greater private-sector cooperation in enforcement, 
                promote information sharing with the private sector, 
                and establish predictable outcomes for private conduct. 
                Agencies shall afford regulated parties the safeguards 
                described in this order, above and beyond those that 
                the courts have interpreted the Due Process Clause of 
                the Fifth Amendment to the Constitution to impose.

                Sec. 2. Definitions. For the purposes of this order:

                    (a) ``Agency'' has the meaning given to ``Executive 
                agency'' in section 105 of title 5, United States Code, 
                but excludes the Government Accountability Office.
                    (b) ``Collection of information'' includes any 
                conduct that would qualify as a ``collection of 
                information'' as defined in section 3502(3)(A) of title 
                44, United States Code, or section 1320.3(c) of title 
                5, Code of Federal Regulations, and also includes any 
                request for information, regardless of the number of 
                persons to whom it is addressed, that is:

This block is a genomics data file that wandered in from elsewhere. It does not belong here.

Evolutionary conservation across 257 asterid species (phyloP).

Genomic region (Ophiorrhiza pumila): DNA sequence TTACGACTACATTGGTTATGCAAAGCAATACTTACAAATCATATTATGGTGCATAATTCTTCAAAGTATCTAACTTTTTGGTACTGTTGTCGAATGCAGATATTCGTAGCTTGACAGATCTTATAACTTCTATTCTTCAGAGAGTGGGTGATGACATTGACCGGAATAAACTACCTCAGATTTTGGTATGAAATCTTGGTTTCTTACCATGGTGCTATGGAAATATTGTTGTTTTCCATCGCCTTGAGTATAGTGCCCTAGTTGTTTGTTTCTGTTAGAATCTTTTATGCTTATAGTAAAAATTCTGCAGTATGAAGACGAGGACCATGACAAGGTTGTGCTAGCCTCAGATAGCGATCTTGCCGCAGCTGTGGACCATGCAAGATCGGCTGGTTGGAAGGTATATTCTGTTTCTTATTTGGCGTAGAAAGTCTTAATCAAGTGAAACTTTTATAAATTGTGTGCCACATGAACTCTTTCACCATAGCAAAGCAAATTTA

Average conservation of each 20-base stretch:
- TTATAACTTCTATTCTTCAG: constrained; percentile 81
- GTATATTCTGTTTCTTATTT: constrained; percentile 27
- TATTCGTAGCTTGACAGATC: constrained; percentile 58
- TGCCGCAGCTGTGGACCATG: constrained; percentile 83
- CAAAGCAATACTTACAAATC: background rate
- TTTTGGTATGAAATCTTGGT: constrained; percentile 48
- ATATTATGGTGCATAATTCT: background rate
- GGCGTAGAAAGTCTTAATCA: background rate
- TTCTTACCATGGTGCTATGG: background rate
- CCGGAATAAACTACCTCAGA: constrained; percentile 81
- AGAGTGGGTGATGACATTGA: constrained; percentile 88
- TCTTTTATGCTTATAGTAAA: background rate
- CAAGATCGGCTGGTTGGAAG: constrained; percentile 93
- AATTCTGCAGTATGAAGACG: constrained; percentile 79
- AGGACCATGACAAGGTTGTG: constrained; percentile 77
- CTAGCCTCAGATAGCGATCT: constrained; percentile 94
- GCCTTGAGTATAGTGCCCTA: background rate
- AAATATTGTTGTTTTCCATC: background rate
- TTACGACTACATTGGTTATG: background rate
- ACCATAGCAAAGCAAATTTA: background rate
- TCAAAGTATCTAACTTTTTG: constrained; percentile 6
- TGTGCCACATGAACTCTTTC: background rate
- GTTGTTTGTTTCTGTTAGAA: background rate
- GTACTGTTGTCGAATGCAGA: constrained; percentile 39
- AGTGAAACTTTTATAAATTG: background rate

(i) addressed to all or a substantial majority of an industry; or

(ii) designed to obtain information from a representative sample of 
individual persons in an industry.

[[Page 55240]]

                    (c) ``Guidance document'' means an agency statement 
                of general applicability, intended to have future 
                effect on the behavior of regulated parties, that sets 
                forth a policy on a statutory, regulatory, or technical 
                issue, or an interpretation of a statute or regulation, 
                but does not include the following:

(i) rules promulgated pursuant to notice and comment under section 553 of 
title 5, United States Code, or similar statutory provisions;

(ii) rules exempt from rulemaking requirements under section 553(a) of 
title 5, United States Code;

(iii) rules of agency organization, procedure, or practice;

(iv) decisions of agency adjudications under section 554 of title 5, United 
States Code, or similar statutory provisions;

(v) internal guidance directed to the issuing agency or other agencies that 
is not intended to have substantial future effect on the behavior of 
regulated parties; or

(vi) internal executive branch legal advice or legal opinions addressed to 
executive branch officials.

                    (d) ``Legal consequence'' means the result of an 
                action that directly or indirectly affects substantive 
                legal rights or obligations. The meaning of this term 
                should be informed by the Supreme Court's discussion in 
                U.S. Army Corps of Engineers v. Hawkes Co., 136 S. Ct. 
                1807, 1813-16 (2016), and includes, for example, agency 
                orders specifying which commodities are subject to or 
                exempt from regulation under a statute, Frozen Food 
                Express v. United States, 351 U.S. 40, 44-45 (1956), as 
                well as agency letters or orders establishing greater 
                liability for regulated parties in a subsequent 
                enforcement action, Rhea Lana, Inc. v. Dep't of Labor, 
                824 F.3d 1023, 1030 (DC Cir. 2016). In particular,